A South Bay man accused of running a chop shop operation aimed at taking advantage of auto insurance policies was officially charged Thursday afternoon.
William Joslin, 43, pleaded not guilty to operating the chop shop out of his Paradise Hills home and to ten more counts of defrauding insurance companies.
Deputy District Attorney Luis Mendez said Joslin recruited people who were behind on their car or truck payments -- and wanted to get out from under them -- to support his scheme.
From Nov. 2012 to this year, Joslin is accused of convincing the owners to park their cars at a previously agreed-upon location and then call 911 to report their vehicle had been stolen.
Mendez said Joslin would then take the cars to a chop shop, strip them for parts, sell them for personal profit and get rid of the vehicle’s shell.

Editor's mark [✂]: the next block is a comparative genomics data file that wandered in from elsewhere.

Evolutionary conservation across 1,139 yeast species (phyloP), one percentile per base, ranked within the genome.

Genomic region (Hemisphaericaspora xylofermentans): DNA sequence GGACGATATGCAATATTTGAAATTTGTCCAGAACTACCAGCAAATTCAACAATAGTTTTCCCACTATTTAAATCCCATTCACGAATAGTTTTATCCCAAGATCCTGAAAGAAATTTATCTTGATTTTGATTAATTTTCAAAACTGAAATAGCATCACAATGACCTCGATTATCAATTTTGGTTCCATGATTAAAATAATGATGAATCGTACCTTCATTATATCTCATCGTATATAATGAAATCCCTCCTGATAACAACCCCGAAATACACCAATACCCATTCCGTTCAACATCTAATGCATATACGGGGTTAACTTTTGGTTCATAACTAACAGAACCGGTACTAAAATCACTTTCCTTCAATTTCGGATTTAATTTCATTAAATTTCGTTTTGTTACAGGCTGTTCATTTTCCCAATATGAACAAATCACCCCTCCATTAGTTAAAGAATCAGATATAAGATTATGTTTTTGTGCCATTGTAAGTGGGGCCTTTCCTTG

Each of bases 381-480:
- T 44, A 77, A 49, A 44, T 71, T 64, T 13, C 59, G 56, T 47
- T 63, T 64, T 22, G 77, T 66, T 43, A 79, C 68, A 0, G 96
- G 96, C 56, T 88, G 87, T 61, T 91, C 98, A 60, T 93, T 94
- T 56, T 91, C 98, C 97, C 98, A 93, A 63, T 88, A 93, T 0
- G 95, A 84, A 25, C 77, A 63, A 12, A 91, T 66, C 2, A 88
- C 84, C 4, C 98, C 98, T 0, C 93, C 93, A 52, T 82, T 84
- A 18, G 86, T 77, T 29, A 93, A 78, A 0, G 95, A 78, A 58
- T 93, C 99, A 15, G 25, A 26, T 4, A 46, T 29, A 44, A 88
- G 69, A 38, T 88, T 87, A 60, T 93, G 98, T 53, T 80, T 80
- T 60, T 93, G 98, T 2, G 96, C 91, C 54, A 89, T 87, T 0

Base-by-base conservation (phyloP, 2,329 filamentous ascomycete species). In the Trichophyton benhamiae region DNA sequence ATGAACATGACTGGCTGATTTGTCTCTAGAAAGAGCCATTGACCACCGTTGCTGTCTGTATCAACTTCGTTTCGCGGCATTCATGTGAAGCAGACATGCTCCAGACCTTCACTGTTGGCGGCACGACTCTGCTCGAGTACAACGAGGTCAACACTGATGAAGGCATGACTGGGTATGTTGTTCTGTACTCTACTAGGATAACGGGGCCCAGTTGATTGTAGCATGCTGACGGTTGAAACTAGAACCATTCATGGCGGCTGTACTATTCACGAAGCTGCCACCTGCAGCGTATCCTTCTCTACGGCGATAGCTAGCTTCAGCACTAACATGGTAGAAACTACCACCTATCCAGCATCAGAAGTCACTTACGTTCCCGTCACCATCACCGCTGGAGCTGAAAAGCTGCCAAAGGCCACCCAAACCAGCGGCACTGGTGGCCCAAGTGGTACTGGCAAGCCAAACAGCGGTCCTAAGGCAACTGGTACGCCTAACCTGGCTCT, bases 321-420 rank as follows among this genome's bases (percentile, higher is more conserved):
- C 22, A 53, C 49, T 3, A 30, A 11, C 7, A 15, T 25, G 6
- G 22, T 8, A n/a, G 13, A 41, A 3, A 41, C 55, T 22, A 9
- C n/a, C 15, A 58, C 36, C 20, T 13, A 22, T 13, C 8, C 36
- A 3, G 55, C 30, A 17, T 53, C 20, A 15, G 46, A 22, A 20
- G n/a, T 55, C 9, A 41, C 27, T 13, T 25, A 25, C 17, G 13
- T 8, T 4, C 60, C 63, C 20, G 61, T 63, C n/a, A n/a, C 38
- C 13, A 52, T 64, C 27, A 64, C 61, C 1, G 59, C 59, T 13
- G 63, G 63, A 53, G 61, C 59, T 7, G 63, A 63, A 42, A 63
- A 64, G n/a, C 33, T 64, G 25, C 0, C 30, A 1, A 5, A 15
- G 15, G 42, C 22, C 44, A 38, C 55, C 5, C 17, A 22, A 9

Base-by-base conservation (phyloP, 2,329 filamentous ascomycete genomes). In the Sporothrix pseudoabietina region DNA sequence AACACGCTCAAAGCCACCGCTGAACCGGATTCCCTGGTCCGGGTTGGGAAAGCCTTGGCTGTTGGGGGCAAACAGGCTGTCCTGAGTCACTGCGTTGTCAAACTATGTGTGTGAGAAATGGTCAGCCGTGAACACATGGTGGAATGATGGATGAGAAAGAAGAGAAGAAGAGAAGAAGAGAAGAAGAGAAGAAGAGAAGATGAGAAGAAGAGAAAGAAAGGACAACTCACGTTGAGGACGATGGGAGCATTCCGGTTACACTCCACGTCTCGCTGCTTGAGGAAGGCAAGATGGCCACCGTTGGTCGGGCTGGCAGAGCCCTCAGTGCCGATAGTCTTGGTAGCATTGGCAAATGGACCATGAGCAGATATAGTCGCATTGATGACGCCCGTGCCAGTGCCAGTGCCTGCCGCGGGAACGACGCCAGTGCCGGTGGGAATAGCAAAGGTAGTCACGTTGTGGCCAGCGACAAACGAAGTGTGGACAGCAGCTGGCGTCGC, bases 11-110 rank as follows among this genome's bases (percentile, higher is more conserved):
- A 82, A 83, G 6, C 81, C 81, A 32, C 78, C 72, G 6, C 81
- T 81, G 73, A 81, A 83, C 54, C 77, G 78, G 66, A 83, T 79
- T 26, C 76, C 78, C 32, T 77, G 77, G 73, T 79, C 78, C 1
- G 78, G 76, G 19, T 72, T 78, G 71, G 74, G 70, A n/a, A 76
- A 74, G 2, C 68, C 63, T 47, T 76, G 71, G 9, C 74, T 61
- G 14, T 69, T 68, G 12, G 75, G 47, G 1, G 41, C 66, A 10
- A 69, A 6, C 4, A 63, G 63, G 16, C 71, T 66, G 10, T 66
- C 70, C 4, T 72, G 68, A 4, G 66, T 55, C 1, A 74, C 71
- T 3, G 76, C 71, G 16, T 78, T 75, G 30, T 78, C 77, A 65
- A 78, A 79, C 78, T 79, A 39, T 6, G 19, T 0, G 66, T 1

The owners would collect their insurance company payouts to cover their "losses."
This scheme was repeated at least ten times with BMWs, Acuras and Nissans, prosecutors said, and the fraudulent payouts could be in the ballpark of $100,000.
Since the case is still under investigation, the vehicle owners could also face criminal charges in the future.
Mendez said this sort of crime has direct public costs because everyone who has vehicle insurance will most likely have to pay more due to these fraudulent claims.
“It’s causing losses when they didn’t really occur, and so therefore they’re artificially inflating the rates by causing the insurance companies to cover more losses than they normally would,” said Mendez.
Joslin's defense attorney said that claim is nonsense, adding that if your insurance rates go up, it won't be because of Joslin.